Four myths we need to overcome if we are to replace Obamacare

by Ryan Streeter on June 29, 2012. Follow Ryan on Twitter.

In the wake of the SCOTUS Obamacare decision, this article at The American by Cliff Asness is worth a read.

He takes on four myths we need to confront if we’ll succeed at reforming our health care sector (with some summary quotes in parentheses):

Myth #1 – Healthcare prices have soared in the recent past. (“Everyone knows that healthcare prices have soared, but everyone may well be wrong. The statistics we see are always about the amount we spend on healthcare, not the price of healthcare.”)

Myth #2 – The pre-ObamaCare system was ‘insurance.’ (“What we had was a government-subsidized payment plan funneled through insurance companies.”)

Myth #3 – Stopping insurance companies from charging based on pre-existing conditions is the one good part of ObamaCare. (“Even many Republicans fall for this one, perhaps because it polls well. In these days of horrible discord, partisanship, and uncivil discourse (actually very much like the other 200+ years of the Republic) it is nice to know we can all still get together to rally around a really dumb idea.”)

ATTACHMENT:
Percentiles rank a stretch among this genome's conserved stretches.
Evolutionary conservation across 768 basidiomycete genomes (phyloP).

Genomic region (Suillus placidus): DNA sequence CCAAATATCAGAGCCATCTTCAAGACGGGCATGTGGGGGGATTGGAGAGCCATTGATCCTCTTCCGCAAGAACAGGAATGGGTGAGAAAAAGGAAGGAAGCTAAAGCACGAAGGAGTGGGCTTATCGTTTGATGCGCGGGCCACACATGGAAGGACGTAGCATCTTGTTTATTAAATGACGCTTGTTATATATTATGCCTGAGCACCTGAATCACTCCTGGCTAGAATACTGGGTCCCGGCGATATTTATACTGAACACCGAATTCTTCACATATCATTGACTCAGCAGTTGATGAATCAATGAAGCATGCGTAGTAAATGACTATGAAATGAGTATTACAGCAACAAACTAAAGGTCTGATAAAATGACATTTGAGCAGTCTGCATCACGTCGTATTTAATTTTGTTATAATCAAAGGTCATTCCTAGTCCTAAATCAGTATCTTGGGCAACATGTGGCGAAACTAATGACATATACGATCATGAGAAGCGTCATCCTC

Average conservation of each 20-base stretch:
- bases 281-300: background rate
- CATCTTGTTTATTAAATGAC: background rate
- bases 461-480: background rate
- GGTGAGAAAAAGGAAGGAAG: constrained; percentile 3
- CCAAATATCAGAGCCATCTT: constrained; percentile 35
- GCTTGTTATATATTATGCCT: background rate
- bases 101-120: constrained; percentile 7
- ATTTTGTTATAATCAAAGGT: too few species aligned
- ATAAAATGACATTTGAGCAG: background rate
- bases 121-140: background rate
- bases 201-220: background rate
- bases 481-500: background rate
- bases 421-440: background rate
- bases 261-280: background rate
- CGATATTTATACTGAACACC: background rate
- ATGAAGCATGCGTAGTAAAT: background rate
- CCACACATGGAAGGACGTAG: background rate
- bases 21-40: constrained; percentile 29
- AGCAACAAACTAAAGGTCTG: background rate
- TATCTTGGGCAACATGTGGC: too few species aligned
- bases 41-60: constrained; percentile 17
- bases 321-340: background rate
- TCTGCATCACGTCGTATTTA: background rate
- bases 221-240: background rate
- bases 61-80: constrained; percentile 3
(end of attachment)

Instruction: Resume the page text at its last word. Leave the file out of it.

Myth #4 – Healthcare costs are very high in the United States compared to socialized countries. (“Some would sacrifice some health to eat what they want and avoid the StairMaster. Freedom isn’t always sugar-free. Our American choices are costing us more, and raising the healthcare cost figures progressives love to cite. But they are our choices to make, not theirs to gainsay.”)